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Do I need Advocacy Support?

Are you experiencing the impacts of domestic abuse and are fearful of how to proceed with the many issues you currently face (i.e., court challenges, finances, safety, housing, parenting challenges, etc.)?

You may feel too overwhelmed to navigate these challenges alone. A CTPM-trained advocate can offer faith-based, confidential services to help you navigate these complex issues through community support and individual support.
Advocates guide survivors through the intricate matters they face. They connect survivors to resources and tools to help them explore their options in order to achieve the best possible outcome. Advocates further serve survivors as mentors through active listening, offering support, education, and encouragement.

is it really abuse?

Assess your situation with the Warning Signs Quiz below. When you’re ready, we can help guide you with your next steps by filling out the form below to Request an Advocate.

How we help counselors and people helpers

We have several training videos that may provide guidance and/or clarity in identifying the signs of domesic abuse. In addition, we provide advocacy services to help you and your client find the best and safest path forward. Many counselors and people helpers choose to take our one-year training program to learn all they can about ways to help their clients. We have special breakout sessions at our annual retreats to help sharpen your skills in dealing with complex abuse-related issues. You can access prior retreats and conferences here.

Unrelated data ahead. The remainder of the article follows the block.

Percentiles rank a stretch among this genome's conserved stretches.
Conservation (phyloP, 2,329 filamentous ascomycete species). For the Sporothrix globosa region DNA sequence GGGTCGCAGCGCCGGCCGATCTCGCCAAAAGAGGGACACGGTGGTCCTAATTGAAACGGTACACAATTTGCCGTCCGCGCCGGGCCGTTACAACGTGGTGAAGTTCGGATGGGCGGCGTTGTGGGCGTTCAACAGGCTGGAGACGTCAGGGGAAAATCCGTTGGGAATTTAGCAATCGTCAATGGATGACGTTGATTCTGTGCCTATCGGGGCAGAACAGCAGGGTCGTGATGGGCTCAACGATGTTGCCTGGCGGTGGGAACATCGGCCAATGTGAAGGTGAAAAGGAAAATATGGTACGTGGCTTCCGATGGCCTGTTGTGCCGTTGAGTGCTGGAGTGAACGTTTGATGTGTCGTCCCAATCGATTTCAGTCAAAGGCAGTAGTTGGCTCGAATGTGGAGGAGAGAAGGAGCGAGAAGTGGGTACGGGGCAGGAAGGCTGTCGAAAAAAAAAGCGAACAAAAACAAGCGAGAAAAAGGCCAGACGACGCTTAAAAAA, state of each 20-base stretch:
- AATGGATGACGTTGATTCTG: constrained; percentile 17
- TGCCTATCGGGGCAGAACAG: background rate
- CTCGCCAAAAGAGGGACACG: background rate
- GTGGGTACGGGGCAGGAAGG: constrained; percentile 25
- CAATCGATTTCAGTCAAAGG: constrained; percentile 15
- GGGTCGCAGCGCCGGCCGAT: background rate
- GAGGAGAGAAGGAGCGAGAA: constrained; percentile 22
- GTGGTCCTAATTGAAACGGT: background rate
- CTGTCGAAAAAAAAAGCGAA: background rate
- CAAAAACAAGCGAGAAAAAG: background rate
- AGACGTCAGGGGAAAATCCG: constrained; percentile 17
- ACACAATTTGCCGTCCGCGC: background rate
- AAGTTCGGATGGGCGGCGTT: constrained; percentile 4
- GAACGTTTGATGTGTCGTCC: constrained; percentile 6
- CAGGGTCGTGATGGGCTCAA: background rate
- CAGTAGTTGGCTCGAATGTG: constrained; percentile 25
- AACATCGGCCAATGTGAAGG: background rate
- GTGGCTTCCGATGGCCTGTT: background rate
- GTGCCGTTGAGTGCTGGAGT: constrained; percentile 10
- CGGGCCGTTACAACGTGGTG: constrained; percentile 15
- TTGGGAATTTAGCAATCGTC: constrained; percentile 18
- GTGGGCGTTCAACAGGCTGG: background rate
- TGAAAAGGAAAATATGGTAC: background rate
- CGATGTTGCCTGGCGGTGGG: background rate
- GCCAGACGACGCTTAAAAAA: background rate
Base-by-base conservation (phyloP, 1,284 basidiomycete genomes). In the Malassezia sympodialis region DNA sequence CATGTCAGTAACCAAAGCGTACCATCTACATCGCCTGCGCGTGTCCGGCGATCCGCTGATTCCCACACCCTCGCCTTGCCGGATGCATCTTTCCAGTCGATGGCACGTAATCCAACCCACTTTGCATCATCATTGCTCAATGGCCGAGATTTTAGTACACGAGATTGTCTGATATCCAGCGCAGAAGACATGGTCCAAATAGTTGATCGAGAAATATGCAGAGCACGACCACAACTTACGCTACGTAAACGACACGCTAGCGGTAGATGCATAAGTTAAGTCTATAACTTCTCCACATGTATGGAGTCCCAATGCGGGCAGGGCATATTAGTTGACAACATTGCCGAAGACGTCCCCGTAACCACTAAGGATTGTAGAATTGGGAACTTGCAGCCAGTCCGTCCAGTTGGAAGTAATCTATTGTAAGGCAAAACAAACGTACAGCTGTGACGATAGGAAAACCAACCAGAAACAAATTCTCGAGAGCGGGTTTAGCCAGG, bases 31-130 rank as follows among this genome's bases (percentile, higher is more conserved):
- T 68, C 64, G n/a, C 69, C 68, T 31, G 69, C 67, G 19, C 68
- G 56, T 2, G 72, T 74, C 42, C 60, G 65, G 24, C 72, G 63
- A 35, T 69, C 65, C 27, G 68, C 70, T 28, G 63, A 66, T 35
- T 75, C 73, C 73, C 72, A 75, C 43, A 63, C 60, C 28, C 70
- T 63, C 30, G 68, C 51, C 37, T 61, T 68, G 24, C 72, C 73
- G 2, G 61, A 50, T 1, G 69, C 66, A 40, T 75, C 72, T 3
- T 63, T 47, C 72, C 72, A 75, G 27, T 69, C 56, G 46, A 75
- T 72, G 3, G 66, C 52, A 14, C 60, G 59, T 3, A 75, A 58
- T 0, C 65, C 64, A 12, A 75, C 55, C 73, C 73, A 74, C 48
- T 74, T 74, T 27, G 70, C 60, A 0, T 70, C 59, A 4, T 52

Why we help

Using power and control to diminish others and to promote selfish interests stands in direct opposition to God’s heart for the weak, needy, and oppressed.

Scripture uses the term oppression to describe such behavior and God clearly hates it (Is. 1:17, Ps. 147:7-9 Ex. 22:7). He commanded his people not to “lord it over” others (Mt. 20:25-28,1 Pet. 5:3).

The Bible is filled with passages on God’s heart for the oppressed. In the New Testament, the religious leaders who opposed Jesus and the disciples provide us with clear examples of the abusive mindset—prideful, entitled, self-righteous, and self-promoting. Their agenda was to have more power than Jesus, and they stopped at nothing to get it. The same is true of abusive people. Therefore, we should never underestimate the potential for danger, even if the control has not yet escalated to physical injury. We should also understand the multiple impacts of all forms of abuse.

In 1 Corinthians 13:4-8, we find that these abusive traits are the exact opposite of God’s definition of love in 1 Corinthians 13. We often ask those suffering in destructive relationships to read this passage, because it can also be a great way to help them determine whether their relationships are abusive.


“Give justice to the weak and the fatherless; maintain the right of the afflicted and the destitute. Rescue the weak and the needy; deliver them from the hand of the wicked.” Psalms 82: 3-4 ESV